Step-By-Step Guide to Preparing Nutritious Meals Sanely

Meal planning can be challenging when your child is a fussy eater. Balancing meals for nutrition and variety can be challenging.

When the challenge becomes a daily struggle, parents tend to provide an alternative meal for the fussy eater or provide meals that the fussy eater usually eats without fail. Parents also tend to eat later when the child is in bed because meal times become disruptive, stressful or monotonous. This is the parents’ way of eating something they prefer in peace.

Even though a child may be a fussy eater, all family members can share a meal together and be happy and satisfied.

The goal of feeding is to provide children with a variety of food every day to increase their exposure to a variety of food and enough food to be satiating.

The goal is not to ensure your child eats all the food groups or particular foods you provide.

Here are 7 strategies that you may find useful in meal planning:

  1. Divide a sheet of paper into 5 sections and label them with each of the 5 food groups, that is, Breads and Cereals, Vegetables, Fruit, Meats and Alternatives (Protein-Containing Foods) and Dairy (Calcium-Containing Foods).
  2. Write a list of every food that your child eats and categorise it into its appropriate section. If you have additional children, do this exercise for them separately.
  3. Keep the list in a safe place, as a point of reference when planning meals and buying ingredients. Add to the list when your child accepts a new food.
  4. Say you have 4 people in your family, brainstorm 4 meals that you could have in a week, that meets the preferences of each family member. Plan on cooking in bulk with at least 2 meals so you can eat left overs for the nights you have not planned and/or for lunches if you choose to.
  5. Refer to your list in step 2 to generate ideas of 1 to 2 safe foods per person that can be available at each meal or snack and so that you are not serving the same meals. Safe food means food that is usually accepted and eaten by a family member.
  6. Aim for about 3 to 4 foods from different food groups at meal times and 2 to 3 foods from different food groups at snack times as a guide to increase food variety.
  7. Check food variety over the day. Have you provided food from each of the food groups? If not, try to add in a food from the missing food group if you can. Do not stress or become preoccupied with balancing out the meal plan. Good meal plans balance out over the course of a week with flexibility and input from changing or new needs. Your child will likely not eat everything you provide, but on other days, they will usually make up for it.

Remember, to make meal times peaceful by focusing on providing tasty and nutritious foods and respecting you and your child’s role in feeding. You provide a variety of food at regular times. Your child decides whether to eat and how much he will eat.

Practical Meal Planning Example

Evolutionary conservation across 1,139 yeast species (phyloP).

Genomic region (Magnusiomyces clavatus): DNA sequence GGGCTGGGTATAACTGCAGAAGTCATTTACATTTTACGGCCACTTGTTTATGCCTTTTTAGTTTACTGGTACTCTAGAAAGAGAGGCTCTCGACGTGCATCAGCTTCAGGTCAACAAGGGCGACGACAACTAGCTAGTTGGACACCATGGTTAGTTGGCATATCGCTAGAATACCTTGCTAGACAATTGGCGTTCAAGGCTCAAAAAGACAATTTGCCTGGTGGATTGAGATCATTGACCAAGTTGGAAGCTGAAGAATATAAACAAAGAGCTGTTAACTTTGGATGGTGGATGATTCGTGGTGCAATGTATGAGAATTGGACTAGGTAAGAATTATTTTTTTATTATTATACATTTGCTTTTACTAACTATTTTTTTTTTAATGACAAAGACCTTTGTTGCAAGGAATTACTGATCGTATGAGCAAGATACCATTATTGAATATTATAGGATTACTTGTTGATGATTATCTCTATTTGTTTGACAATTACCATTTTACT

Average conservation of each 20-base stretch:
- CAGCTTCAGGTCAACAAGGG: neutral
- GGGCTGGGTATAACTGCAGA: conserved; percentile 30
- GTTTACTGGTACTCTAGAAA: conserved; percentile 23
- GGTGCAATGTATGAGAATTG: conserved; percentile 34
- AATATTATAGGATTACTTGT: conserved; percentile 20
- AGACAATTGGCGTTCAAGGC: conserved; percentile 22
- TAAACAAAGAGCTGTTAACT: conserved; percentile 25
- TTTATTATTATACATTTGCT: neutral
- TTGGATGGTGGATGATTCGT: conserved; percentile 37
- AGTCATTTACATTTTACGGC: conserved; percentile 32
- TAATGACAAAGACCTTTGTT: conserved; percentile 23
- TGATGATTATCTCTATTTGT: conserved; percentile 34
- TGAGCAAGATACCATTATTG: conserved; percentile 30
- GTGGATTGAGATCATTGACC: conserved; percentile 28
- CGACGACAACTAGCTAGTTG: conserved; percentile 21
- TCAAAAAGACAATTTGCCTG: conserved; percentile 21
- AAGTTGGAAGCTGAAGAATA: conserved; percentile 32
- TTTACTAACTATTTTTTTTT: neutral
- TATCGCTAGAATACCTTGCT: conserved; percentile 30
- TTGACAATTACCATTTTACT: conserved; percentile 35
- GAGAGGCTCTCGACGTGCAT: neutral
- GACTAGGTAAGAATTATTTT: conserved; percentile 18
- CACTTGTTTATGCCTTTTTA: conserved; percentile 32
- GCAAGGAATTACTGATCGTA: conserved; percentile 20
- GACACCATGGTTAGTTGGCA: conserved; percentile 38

1.

Breads and Cereals Vegetables
   
Fruit Dairy
   
Meats and Alternatives  
   

2.

Child 1

Breads and Cereals Vegetables
Bread of all types, bread roll, pasta, noodles, polenta, Weetbix, muesli Potato, carrot, zucchini, onion, sweet potato, beetroot, cucumber
Fruit Dairy
Apple, pear, strawberry, orange, grapes, mango, banana, peach, nectarine, watermelon, kiwi fruit, rockmelon, honey dew melon, mandarin, pineapple Milk, yoghurt
Meats and Alternatives
Beef, chicken, fish, pork, lamb, baked beans,

 

Child 2

Breads and Cereals Vegetables
Bread of all types, bread roll, pasta, noodles, polenta, Weetbix, muesli, potato, corn, carrot, zucchini, onion, sweet potato
Fruit Dairy
Apple, pear, strawberry, orange, grapes, mango, banana, peach, nectarine, watermelon Milk, cheese, yoghurt
Meats and Alternatives
Beef, chicken, fish, pork, lamb, baked beans,

Mum and Dad

Enjoy most foods.

3.

I have placed the list of safe foods on the side of the fridge for easy access.

4.

Mum’s favourite meals are spaghetti bolognaise, frittata, curry.

Dad favourite meals are curry, pizza, ribs.

Child 1 likes roast dinners, burgers, steak, chips and salad, sausages and chips, and mash potato, pizza.

Child 2 likes roast dinner, pizza.

2 bulk meals – Roast dinner, pizza.

2 other meals – Steak and mash potato and fish, chips and salad.

5.

Safe family foods

Roast dinner – Meat, potato, carrot, sweet potato.

Pizza with varying toppings – Base, chicken, onion.

Steak, mash potato, peas and corn – Steak and mash potato.

Fish, chips and salad – Fish and chips.

6.

Roast dinner – Meat, potato, carrot, sweet potato, yoghurt = Ingredients from 3 different food groups.

Pizza with varying toppings – Base, chicken, onion = Ingredients from 3 different food groups.

Steak, mash potato, peas and corn – Steak and mash potato = Ingredients from 3 different food groups (counting potato as a carbohydrate food not vegetable).

Fish, chips and salad – Fish and chips = Ingredients from 2 different food groups (counting potato as a carbohydrate food not vegetable).

How do you meal plan? Leave a comment below.

If you’d like to learn more about feeding your family CLICK HERE.

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